3.2. Photoionization Models
Photoionization is the most likely source of excitation for the emission line gas in AGNs. The intense, nonstellar continuum is directly observed in many objects, in some cases well beyond the Lyman edge, and there is nothing to prevent this radiation from interacting with the surrounding material. Direct evidence for this is the correlated line and continuum variations in many Seyfert 1 galaxies, where the line luminosity changes are clearly a response to the continuum luminosity changes.
Some observed line ratios give further support to the photoionization assumption. For example, the CIII 977 / CIII] 1909 ratio is a good BLR temperature indicator for densities below about 1010 cm-3. The observed line ratio in several quasars (an upper limit usually), indicates an electron temperature below 25,000K in the C+2 zone. This is well below the temperature required to ionize carbon by collisions to C+2, and very typical of the temperature in a photoionized nebula.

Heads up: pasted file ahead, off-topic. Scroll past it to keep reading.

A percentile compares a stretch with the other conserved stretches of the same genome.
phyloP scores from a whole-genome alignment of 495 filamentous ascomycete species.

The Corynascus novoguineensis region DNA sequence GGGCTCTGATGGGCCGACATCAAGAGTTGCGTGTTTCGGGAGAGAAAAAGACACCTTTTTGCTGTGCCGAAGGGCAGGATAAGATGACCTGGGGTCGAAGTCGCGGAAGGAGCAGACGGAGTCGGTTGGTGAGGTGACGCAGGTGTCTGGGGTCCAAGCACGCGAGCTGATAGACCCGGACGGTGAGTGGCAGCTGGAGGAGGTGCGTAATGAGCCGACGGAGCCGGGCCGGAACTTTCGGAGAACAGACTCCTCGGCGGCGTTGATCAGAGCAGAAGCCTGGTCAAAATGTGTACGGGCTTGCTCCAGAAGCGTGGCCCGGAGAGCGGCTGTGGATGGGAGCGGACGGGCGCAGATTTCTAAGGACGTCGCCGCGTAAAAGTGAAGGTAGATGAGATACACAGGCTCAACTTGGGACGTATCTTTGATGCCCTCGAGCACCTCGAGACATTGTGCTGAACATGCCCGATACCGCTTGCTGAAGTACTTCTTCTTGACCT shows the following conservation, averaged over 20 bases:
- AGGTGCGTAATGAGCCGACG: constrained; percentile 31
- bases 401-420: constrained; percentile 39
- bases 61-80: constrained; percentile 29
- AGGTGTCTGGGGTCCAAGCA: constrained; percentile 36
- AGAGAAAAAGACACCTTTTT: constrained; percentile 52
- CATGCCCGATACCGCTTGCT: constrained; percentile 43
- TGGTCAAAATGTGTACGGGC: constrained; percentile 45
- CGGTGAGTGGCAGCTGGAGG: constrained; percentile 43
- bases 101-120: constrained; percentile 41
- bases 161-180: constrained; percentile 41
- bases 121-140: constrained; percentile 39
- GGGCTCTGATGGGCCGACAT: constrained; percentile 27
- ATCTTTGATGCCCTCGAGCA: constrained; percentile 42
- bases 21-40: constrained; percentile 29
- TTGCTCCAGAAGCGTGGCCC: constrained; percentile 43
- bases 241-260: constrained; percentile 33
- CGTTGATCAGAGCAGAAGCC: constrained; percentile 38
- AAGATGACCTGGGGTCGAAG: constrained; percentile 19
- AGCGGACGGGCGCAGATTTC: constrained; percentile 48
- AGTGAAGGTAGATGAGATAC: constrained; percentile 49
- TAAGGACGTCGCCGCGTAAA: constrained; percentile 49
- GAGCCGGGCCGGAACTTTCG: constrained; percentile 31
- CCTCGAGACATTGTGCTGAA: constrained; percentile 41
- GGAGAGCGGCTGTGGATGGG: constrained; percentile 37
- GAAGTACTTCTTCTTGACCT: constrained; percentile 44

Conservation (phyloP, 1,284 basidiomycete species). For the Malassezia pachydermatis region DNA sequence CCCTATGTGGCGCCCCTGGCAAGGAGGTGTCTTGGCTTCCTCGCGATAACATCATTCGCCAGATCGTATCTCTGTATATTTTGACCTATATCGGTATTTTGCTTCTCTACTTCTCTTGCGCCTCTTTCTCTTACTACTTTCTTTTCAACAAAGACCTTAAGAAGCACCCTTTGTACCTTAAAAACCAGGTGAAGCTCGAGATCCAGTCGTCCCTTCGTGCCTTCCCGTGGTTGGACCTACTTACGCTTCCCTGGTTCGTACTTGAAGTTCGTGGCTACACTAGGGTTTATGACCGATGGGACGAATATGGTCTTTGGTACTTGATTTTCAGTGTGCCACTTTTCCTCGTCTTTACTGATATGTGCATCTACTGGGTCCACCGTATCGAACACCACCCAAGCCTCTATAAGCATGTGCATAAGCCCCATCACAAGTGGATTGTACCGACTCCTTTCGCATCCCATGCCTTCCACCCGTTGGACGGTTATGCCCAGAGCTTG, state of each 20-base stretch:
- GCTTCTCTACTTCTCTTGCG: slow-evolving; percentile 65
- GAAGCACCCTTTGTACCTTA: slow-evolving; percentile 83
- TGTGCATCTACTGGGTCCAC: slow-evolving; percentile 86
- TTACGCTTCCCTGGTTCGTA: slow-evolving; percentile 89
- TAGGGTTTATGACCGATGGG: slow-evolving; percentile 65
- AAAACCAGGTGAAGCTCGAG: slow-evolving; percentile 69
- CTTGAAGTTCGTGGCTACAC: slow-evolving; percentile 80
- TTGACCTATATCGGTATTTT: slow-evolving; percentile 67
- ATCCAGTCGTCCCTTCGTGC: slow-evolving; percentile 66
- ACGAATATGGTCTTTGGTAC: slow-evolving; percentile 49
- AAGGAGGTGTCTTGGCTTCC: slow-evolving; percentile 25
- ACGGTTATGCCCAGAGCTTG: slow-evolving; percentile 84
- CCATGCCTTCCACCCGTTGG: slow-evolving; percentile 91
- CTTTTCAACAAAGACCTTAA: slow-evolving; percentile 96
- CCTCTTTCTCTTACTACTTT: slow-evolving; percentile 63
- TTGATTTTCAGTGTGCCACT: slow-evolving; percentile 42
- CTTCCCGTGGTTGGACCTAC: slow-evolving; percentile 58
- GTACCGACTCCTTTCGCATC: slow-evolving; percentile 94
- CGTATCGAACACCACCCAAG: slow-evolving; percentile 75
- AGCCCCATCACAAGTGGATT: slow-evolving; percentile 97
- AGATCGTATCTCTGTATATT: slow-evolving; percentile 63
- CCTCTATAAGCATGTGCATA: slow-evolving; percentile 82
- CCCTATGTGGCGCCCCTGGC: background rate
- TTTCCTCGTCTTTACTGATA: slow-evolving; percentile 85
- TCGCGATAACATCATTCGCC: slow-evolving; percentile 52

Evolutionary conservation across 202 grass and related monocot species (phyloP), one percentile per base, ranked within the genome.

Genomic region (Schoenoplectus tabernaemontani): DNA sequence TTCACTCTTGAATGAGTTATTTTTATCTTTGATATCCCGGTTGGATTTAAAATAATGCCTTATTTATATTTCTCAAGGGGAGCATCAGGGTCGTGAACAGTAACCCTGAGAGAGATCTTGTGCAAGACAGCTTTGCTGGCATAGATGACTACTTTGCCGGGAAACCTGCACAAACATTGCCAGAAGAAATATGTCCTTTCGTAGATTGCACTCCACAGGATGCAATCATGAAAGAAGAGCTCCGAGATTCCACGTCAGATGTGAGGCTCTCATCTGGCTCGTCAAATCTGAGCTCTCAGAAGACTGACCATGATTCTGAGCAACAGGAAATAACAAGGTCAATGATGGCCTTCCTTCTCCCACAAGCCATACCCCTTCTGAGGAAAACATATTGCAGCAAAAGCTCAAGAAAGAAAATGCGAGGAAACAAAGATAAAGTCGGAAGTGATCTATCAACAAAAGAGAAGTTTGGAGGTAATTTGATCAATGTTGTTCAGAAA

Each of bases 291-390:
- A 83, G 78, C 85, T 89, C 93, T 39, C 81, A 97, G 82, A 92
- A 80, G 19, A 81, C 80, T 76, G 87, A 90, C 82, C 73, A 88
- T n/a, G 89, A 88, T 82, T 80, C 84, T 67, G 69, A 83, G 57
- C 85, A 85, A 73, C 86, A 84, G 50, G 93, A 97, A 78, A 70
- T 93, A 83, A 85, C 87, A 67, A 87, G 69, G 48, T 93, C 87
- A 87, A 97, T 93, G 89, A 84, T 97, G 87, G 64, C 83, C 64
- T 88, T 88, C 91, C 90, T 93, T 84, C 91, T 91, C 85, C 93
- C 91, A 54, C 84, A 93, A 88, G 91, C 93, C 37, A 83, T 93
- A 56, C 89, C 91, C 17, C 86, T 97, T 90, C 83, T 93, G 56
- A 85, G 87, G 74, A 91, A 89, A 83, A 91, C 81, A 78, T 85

An important concept in this kind of modeling is that of a "cloud", introduced to distinguish small individual entities in the emission line region. As explained earlier, the broad line gas is optically thick to the ionizing radiation, as deduced from the presence of strong MgII and FeII lines. On the other hand, in many objects the low and the high ionization lines have similar profiles, indicating that the line ratios are about the same throughout the emission line region. Thus a reasonable assumption is that there are many individual optically thick clouds, each one producing all the observed lines in roughly the same proportion. Later on we show that the number of clouds is very large and they occupy only a tiny part of the volume of the emission line region. An alternative picture that has been considered involves a spherical shell around the ionizing source, producing high excitation lines from its inner part and low excitation lines from its outer part. The total continuum optical depth of the shell can be large but it is hard to imagine a dynamical situation in which the high and the low excitation lines would have similar profiles. Accepting the cloud picture, we are led to the conclusion, based on the very smooth line profiles, that the number of clouds must be very large. There is no direct way to obtain information about the shape and dimension of individual clouds and some assumptions about it must be made when constructing the model.